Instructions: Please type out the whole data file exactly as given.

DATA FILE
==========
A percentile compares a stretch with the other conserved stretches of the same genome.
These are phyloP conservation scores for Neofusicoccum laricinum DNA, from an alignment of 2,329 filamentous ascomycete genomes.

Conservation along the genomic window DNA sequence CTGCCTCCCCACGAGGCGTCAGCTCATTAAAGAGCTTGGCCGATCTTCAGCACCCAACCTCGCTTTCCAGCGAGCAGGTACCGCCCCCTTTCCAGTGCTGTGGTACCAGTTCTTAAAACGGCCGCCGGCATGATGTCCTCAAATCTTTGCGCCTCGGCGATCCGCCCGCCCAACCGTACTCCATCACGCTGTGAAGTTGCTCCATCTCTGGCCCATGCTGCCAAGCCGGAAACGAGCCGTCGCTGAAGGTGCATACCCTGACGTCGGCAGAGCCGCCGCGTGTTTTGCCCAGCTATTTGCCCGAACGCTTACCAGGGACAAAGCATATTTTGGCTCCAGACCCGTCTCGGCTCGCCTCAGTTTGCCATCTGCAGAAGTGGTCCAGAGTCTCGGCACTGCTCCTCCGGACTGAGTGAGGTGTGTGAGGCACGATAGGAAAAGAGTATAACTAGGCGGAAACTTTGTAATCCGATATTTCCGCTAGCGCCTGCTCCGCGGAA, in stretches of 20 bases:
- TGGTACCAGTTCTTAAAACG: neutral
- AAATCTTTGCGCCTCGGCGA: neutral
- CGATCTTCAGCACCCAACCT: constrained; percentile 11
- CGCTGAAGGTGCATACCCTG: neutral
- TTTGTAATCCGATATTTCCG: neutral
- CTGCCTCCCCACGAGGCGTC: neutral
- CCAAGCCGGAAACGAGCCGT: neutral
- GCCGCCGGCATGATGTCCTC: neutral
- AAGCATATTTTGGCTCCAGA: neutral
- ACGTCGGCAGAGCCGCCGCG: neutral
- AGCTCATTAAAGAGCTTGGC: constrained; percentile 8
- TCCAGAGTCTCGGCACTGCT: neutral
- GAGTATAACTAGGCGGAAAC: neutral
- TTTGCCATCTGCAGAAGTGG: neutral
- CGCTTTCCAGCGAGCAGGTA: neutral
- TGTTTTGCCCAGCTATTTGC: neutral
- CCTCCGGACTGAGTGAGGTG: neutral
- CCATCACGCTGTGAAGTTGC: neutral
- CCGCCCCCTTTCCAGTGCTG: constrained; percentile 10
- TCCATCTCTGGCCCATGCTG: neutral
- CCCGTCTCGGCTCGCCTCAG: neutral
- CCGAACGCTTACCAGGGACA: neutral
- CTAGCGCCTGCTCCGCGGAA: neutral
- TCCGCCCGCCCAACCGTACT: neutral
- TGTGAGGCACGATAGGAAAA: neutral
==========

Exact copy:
A percentile compares a stretch with the other conserved stretches of the same genome.
These are phyloP conservation scores for Neofusicoccum laricinum DNA, from an alignment of 2,329 filamentous ascomycete genomes.

Conservation along the genomic window DNA sequence CTGCCTCCCCACGAGGCGTCAGCTCATTAAAGAGCTTGGCCGATCTTCAGCACCCAACCTCGCTTTCCAGCGAGCAGGTACCGCCCCCTTTCCAGTGCTGTGGTACCAGTTCTTAAAACGGCCGCCGGCATGATGTCCTCAAATCTTTGCGCCTCGGCGATCCGCCCGCCCAACCGTACTCCATCACGCTGTGAAGTTGCTCCATCTCTGGCCCATGCTGCCAAGCCGGAAACGAGCCGTCGCTGAAGGTGCATACCCTGACGTCGGCAGAGCCGCCGCGTGTTTTGCCCAGCTATTTGCCCGAACGCTTACCAGGGACAAAGCATATTTTGGCTCCAGACCCGTCTCGGCTCGCCTCAGTTTGCCATCTGCAGAAGTGGTCCAGAGTCTCGGCACTGCTCCTCCGGACTGAGTGAGGTGTGTGAGGCACGATAGGAAAAGAGTATAACTAGGCGGAAACTTTGTAATCCGATATTTCCGCTAGCGCCTGCTCCGCGGAA, in stretches of 20 bases:
- TGGTACCAGTTCTTAAAACG: neutral
- AAATCTTTGCGCCTCGGCGA: neutral
- CGATCTTCAGCACCCAACCT: constrained; percentile 11
- CGCTGAAGGTGCATACCCTG: neutral
- TTTGTAATCCGATATTTCCG: neutral
- CTGCCTCCCCACGAGGCGTC: neutral
- CCAAGCCGGAAACGAGCCGT: neutral
- GCCGCCGGCATGATGTCCTC: neutral
- AAGCATATTTTGGCTCCAGA: neutral
- ACGTCGGCAGAGCCGCCGCG: neutral
- AGCTCATTAAAGAGCTTGGC: constrained; percentile 8
- TCCAGAGTCTCGGCACTGCT: neutral
- GAGTATAACTAGGCGGAAAC: neutral
- TTTGCCATCTGCAGAAGTGG: neutral
- CGCTTTCCAGCGAGCAGGTA: neutral
- TGTTTTGCCCAGCTATTTGC: neutral
- CCTCCGGACTGAGTGAGGTG: neutral
- CCATCACGCTGTGAAGTTGC: neutral
- CCGCCCCCTTTCCAGTGCTG: constrained; percentile 10
- TCCATCTCTGGCCCATGCTG: neutral
- CCCGTCTCGGCTCGCCTCAG: neutral
- CCGAACGCTTACCAGGGACA: neutral
- CTAGCGCCTGCTCCGCGGAA: neutral
- TCCGCCCGCCCAACCGTACT: neutral
- TGTGAGGCACGATAGGAAAA: neutral